“She told me. She said you were going out of town but you wouldn’t tell her where. So when are you leaving?” Richard wasn’t leaving, at least he wouldn’t be venturing far. He made reservations for one of the nicest hotels at the bay and would be staying for as long as necessary the following weekend. He drifted into the living room and found his bag that he had already packed, stoically nestled in the couch. In it resided the glint of glass bottles, the cold, metal handle of providence and the picture of the sticky baby he tucked in the side pocket for God knows what reason. Maybe he’d take it out before he left.
“I got the picture,” Richard says, avoiding Caleb’s question.
“You did? So…”
So what? Richard thinks but he won’t say it despite the mounting urge to. It’s that genetic thing again, keeping his mouth shut against his will because he’s a father and only because he’s a father.
“She’s, she’s a baby.” Richard says it blindly, the alcohol reaching its most dangerous place inside of him. Everything goes double and when he reaches out to balance on the back of Galdys’s writing table he misses and stumbles over onto trick knees and elbows. The phone escapes his reach and Caleb’s voice arcs through the air, insulting the quiet.
“…and I can’t understand how my own father can’t even be happy for me. I know I didn’t do what you wanted me to do. I know I’m nothing like you but for once could you possibly get your head out of your ass and just love me, no conditions, no expectations. Just love me,” Richard hears through the receiver. He hates this kind of talk, “Gladys talk” as he calls it. It was the type of conversation that left him stranded, unguarded and shit out of luck when it came to knowing how to respond. It wasn’t the way men spoke and for that he hated his son.
“Okay, okay, knock it off with the hippie crap. I love you, you know that. And the baby, cute, cute kid.” It’s all Richard can manage but it takes a rather large chunk right out of him. He bellies across the floor, smacking his now empty cup onto the coffee table and crawling from the scotch-soaked carpet onto the sofa. He exhales, his lungs shriveling, unwillingly experiencing what all of this has done to him
“Great, well I will let your granddaughter know what a cute kid she is, courtesy of Grandpa. Should I mention anything else, like everything she can’t be because it will disappoint you? I don’t know dad, she seems to gravitate towards the color blue, wouldn’t want her to end up unladylike if you know what I mean.” Caleb is making fun of him and Richard wishes it were like the old days. This teasing has turned bitter and isn’t at all like the times Caleb would find Richard passed out on the bed still in his work clothes after hitting the bottle a bit too hard and poking fun at his having one shoe on, one shoe off. Richard remembers gazing at his son at those times through a squint eye, praying to God his beautiful blond haired boy wouldn’t grow up to be like him. Beautfiul, Richard thinks. That’s what I should have said about Hayden.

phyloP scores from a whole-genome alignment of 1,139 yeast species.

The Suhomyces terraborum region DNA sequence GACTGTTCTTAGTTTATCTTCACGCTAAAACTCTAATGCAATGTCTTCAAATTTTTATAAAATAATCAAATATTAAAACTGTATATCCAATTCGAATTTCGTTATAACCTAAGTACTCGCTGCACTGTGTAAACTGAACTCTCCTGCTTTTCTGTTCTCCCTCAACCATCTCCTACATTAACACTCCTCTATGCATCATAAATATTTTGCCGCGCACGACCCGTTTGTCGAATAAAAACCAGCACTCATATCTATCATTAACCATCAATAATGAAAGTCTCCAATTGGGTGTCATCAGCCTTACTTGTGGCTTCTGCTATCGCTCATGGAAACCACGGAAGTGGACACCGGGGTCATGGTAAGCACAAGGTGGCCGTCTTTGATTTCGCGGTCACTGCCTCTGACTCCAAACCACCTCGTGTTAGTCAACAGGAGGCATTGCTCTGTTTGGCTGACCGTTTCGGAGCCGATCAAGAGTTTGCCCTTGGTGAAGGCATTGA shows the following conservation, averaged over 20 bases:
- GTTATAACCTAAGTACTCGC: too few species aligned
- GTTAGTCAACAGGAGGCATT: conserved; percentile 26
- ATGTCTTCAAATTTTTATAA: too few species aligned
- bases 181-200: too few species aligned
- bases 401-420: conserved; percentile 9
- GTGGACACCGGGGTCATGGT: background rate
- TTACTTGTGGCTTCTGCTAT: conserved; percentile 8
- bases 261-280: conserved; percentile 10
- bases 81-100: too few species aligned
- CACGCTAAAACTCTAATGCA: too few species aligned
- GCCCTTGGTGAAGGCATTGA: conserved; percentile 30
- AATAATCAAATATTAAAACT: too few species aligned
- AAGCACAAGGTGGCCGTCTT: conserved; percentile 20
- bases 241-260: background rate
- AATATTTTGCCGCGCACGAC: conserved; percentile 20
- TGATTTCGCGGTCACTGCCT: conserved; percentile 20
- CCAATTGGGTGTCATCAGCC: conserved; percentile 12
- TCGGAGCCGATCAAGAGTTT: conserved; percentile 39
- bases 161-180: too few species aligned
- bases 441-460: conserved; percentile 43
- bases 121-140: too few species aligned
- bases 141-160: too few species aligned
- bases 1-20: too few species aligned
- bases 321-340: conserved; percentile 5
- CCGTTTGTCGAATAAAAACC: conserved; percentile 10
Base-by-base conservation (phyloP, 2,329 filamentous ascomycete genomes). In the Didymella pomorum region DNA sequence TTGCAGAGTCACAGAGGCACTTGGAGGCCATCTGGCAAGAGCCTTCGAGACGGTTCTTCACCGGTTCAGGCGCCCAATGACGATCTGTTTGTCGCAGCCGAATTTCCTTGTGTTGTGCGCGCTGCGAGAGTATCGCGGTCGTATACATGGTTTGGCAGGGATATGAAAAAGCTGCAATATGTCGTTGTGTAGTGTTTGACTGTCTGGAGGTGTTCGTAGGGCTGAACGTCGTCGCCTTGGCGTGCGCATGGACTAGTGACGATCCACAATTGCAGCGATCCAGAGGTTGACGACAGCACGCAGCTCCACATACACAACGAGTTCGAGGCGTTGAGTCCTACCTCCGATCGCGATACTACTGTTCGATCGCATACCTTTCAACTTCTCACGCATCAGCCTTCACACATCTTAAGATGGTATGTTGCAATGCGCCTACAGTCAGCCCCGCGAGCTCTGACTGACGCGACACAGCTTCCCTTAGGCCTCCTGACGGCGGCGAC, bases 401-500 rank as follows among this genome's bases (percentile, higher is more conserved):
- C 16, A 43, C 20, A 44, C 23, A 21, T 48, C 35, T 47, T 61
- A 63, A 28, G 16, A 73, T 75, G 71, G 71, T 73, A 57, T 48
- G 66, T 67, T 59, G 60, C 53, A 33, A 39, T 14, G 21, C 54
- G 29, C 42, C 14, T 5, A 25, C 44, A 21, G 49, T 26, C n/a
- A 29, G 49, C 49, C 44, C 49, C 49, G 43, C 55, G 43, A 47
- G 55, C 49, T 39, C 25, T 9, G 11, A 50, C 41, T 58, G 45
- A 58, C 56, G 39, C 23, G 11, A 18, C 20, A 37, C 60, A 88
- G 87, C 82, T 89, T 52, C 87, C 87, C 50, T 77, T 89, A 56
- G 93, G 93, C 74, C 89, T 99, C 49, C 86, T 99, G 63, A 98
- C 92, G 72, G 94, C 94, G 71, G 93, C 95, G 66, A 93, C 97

“She has a name, Dad. She is a person whether you want to realize it or not and I’m tired of what you’re doing to us. You can hate me, in fact I’ve gotten quite used to the notion, but leave my wife and daughter out of it. I’m going to let you go now. Mom’s right, you are hopeless.”
“Okay…” is all that Richard can manage before the phone offers its decisive click. Okay, he thinks as he reaches for his glass and takes a sip only to be met with nothing.
He looks at the German cuckoo clock over the fireplace and is held captive by its powerful lungs, its silly screaming. It is eight o’clock on the dot, the time of night that creeps quietly until dark is the only thing that encompasses Richard and it does so with untrained arms. He starts, sits upright and goes to his bag packed in the corner of the couch. He reaches in the pocket, fishes till he finds it. He strokes the sticky baby face with a clumsy thumb and concentrates everything on this small square of paper. He smiles, he whispers beautiful, and wishes none of this was as hopeless at it seems.